In other news, I feel unoriginal, because why do I have to have such a mainstream disorder, of all things? Seriously. I’m a writer. I’m supposed to be interesting and imaginative. (This is the part where you laugh awkwardly because I make bad jokes when I’m in distress. And also just in general.) 

I have felt ridiculous because I feel like I don’t fit the visual profile for someone with anorexia. Which, when you think about it, is rather ironic: I feel like I’m too fat to be taken seriously as someone who has an eating disorder that makes them feel fat even when they’re not. Ahem. 

As a Christian, I have felt shame at the amount of time I have dedicated to listening to Satan’s lies. Because at it progressed, I was aware on some level of what was happening. And you could argue that at that point it was already too late simply to make the choice to stop my behavior, but that doesn’t change what my thought patterns looked like. It doesn’t change the fact that I was willing to look to the devil for salvation because I stopped trusting that God loves me enough to take care of me. All this, even though I knew Satan would never help me out of the kindness of his heart, that his “aid” would never come without a monumental price tag. Because while I know this is a mental illness, I also know that it is very much fueled by lies that I have ingested and continue to embrace, lies like: I take up too much space, I am intrinsically unworthy and unlovable, every bite I take disqualifies me from being loved, etc. 

Additonally, I am afraid that people will attempt to slap me with easy solutions like “just eat” because they don’t understand how complex this disorder is, how the not-eating issue is a symptom, not the root of the problem. I don’t want people wrongly assuming I crave self-destruction when, in reality, this disorder has so much control over me that even eating a mouthful, much less a meal, feels like a defiant gesture, and straining against the boundaries of this disorder brings down fresh punishment from the enemy. 

In other news, I care too much about what people think. Years ago, a friend of mine told me that, and while I have tried to fix this aspect of myself and have made strides, I’m sorry to say that it’s still very much the case. Even though I know you won’t judge me, my coffee beans, I am also afraid that you will. Honesty, however uncomfortable, is important to me, now more than ever, and I am sorry that I have let myself pretend that it doesn’t matter this time around. I am sad because, in giving ear to this disorder as it tries to trap me in silence where there is no help, I have drifted from the person God designed me to be. I still want privacy. I still want to pretend things are normal. I know, after posting this, people I have to see in person on a regular basis will likely look at me differently (not that they don’t already), and that’s almost enough to convince me that I am making a mistake. There is an extent to which I don’t want people to know because I don’t want the constant pressure to get better—or rather, that’s what the disorder tells me I don’t want. But I have established a precedent for honesty on this blog, and I don’t want there to be any confusion or misinformation about what’s going on in my life.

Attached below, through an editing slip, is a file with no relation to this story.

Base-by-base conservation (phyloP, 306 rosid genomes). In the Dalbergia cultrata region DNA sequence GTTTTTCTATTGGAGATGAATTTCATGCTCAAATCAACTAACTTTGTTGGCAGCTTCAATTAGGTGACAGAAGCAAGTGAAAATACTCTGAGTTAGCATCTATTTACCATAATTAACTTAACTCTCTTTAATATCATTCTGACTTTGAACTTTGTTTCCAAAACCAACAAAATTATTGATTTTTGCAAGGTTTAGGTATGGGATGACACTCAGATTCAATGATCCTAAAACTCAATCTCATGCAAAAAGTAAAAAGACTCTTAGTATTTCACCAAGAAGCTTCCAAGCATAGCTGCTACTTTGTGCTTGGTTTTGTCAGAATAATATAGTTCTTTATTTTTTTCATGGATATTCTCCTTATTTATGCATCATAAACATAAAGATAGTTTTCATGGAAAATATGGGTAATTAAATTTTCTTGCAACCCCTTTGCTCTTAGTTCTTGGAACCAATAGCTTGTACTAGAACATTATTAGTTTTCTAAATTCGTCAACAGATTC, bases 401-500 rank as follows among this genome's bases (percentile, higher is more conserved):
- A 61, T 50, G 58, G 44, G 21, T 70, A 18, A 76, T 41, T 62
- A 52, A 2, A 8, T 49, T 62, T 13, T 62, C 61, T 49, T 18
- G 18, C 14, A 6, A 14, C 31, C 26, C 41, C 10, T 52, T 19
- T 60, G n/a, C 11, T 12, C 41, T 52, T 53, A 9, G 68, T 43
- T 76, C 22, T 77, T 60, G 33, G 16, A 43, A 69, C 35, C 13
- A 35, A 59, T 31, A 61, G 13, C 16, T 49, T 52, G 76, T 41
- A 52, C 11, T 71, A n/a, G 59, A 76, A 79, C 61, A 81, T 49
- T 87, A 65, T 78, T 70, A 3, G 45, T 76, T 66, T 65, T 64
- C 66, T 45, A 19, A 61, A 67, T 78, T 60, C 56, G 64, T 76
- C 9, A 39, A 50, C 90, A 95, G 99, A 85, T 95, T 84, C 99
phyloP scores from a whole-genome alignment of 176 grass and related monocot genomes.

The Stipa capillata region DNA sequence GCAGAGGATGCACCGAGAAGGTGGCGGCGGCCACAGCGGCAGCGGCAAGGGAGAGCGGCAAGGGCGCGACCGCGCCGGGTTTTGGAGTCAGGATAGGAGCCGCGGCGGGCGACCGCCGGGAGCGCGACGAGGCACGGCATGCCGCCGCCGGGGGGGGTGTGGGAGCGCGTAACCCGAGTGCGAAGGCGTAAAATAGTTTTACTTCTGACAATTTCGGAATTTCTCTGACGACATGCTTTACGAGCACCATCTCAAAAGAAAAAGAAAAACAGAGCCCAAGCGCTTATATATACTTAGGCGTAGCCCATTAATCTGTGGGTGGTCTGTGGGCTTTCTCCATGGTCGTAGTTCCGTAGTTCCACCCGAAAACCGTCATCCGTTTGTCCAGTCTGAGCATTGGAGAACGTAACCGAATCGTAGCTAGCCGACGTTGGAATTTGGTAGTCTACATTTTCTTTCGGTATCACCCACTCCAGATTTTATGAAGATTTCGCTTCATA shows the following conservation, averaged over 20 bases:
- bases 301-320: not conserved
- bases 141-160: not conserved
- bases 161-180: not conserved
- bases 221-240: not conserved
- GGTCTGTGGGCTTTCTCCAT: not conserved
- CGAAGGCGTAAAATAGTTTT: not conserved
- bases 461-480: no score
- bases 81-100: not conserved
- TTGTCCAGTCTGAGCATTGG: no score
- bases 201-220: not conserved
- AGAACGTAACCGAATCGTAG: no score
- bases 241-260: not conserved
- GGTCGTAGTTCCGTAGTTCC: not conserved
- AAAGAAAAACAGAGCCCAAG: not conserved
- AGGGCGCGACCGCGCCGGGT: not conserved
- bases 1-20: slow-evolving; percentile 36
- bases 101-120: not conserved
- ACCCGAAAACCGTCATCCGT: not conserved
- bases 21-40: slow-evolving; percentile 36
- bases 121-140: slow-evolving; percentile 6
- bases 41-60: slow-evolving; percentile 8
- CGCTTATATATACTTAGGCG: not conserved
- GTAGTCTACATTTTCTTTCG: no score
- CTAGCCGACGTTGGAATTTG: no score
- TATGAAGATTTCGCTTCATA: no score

So here’s the deal: I have been getting help, and I will continue to do so. As much as it feels like pushing a boulder uphill on the daily, I will continue to fight. I’m not eating normally yet; I probably won’t be for a while. But for the moment I am eating more than I was, and that is not nothing. 

There are many things I can’t be certain about with regards to this, but there are a few things I know for sure. I won’t be the same person I was before. That could be a bad thing, but with God’s help I can also make it a good thing. Like most mental illnesses, anorexia is also not something you recover from—as people have reminded me—it’s something you learn to manage. Regardless of how well I reorder my mind and relearn normal eating habits, it will always occupy some small space in my psyche, and it will always be looking for a way to return. 

Again, I would really appreciate your prayers and your understanding. I’ll also be sure to update you from time to time and all that fun stuff, so please don’t fret. And hey, no worries if you don’t know how to respond to this—just share your favorite Bible verse or Twenty One Pilots song or something. :)